Santiago: President Aquino may be charged before ICC
MANILA, Philippines — As commander in chief of the military, President Benigno Aquino III may be charged before the International Criminal Court (ICC) for the death of 44 members of the Philippine National Police-Special Action Force, Senator Miriam Defensor-Santiago said on Monday.
“Well, anyone who thinks that President Aquino should assume command responsibility as commander in chief of the military and the armed forces of the Philippines, may file a complaint in the International Criminal Court, ” Santiago said at a press conference in the Senate.
She said the ICC, which she said hears cases against heads of the state and top-ranking military commanders, will conduct a preliminary investigation and the prosecution will have to determine first “whether all the elements are necessary to sue him formally before the court.”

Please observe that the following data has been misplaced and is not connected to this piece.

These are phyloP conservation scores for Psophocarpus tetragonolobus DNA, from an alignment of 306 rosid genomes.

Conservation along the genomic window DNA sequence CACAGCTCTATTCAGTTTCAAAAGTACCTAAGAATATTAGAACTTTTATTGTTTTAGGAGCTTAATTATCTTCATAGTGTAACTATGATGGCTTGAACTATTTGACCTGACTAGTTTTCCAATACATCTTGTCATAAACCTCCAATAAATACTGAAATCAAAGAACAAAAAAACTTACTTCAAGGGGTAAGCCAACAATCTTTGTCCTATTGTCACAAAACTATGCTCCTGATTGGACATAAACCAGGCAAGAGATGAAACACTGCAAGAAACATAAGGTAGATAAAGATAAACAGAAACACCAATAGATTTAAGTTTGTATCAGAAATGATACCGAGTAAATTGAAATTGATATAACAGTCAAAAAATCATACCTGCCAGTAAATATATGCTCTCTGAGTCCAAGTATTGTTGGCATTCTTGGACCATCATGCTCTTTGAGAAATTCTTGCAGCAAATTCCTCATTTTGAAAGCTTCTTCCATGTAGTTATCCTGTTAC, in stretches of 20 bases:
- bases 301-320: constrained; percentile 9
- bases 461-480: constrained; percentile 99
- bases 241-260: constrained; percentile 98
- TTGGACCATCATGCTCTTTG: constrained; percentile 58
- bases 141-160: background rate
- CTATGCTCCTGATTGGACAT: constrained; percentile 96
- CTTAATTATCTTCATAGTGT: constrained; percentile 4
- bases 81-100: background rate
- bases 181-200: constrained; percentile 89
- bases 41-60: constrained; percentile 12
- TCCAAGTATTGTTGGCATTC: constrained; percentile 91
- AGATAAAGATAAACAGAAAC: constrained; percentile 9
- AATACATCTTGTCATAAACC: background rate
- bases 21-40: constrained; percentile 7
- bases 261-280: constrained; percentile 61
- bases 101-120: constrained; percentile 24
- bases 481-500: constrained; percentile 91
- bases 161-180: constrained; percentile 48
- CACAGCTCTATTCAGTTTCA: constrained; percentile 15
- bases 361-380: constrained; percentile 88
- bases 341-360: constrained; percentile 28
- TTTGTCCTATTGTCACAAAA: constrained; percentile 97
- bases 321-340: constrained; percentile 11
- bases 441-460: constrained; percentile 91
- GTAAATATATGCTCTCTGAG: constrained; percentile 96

Under the principle of command responsibility, Santiago said, the person who ordered the soldiers to be present in the arena of combat was “equally responsible” with ordinary soldier or some other minor officials.
Santiago added that under Philippine law, military officials responsible for the death of the SAF men would have to go to court martial while civilians liable for the incident would have to be prosecuted under the Penal Code.
The senator shared other people’s sentiments that the President raised more questions when he addressed the nation on the Mamasapano incident last Wednesday.
“Sa ngayon, hindi natin mababalewala na pagkatapos ng talumapti ng Pangulo sa television, maraming pagtatanong ang lumitaw. Sa halip na masagot ang pagtatanong, mas marami pang lumitaw (na katanungan). It raised more questions than answers,” Santiago said.
“For example, what was the direct line of command between the President and the operator? It’s not clear whether he just approved of the operation at the very start and then let it have its own life or while he approved of this particular operation. And if so, whose advice was he taking and what precautions were taken to protect the life of each of these almost uniformly very young policemen? asked the senator.
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